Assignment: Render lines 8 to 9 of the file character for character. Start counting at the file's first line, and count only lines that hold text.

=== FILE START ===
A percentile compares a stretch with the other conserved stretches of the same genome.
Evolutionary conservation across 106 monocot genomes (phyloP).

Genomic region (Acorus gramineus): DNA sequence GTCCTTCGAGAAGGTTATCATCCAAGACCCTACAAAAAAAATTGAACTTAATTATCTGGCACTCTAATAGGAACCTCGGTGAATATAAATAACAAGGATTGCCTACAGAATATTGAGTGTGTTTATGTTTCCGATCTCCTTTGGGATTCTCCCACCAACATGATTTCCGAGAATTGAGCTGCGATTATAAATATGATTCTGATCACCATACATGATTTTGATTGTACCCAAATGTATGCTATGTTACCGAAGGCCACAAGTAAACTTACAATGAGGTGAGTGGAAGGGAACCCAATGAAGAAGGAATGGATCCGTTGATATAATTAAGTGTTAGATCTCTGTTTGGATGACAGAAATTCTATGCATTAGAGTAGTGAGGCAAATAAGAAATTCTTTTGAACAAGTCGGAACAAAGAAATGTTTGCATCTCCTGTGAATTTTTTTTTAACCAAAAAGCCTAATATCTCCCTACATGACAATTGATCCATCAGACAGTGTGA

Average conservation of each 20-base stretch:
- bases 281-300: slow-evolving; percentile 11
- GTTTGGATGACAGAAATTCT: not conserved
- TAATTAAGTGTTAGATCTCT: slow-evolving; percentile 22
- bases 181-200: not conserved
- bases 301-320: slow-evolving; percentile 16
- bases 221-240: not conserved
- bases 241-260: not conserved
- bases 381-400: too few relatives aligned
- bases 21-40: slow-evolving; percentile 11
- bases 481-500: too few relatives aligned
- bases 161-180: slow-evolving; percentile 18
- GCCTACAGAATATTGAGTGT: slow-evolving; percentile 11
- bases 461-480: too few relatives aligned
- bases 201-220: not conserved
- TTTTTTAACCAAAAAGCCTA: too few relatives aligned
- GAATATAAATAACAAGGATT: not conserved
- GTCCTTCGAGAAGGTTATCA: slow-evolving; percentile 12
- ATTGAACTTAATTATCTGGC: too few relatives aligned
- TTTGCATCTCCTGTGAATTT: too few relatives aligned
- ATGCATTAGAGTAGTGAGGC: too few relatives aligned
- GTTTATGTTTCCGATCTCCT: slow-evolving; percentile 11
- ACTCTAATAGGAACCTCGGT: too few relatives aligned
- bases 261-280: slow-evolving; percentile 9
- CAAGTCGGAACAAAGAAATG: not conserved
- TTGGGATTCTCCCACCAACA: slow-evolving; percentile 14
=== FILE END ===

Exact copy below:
- bases 181-200: not conserved
- bases 301-320: slow-evolving; percentile 16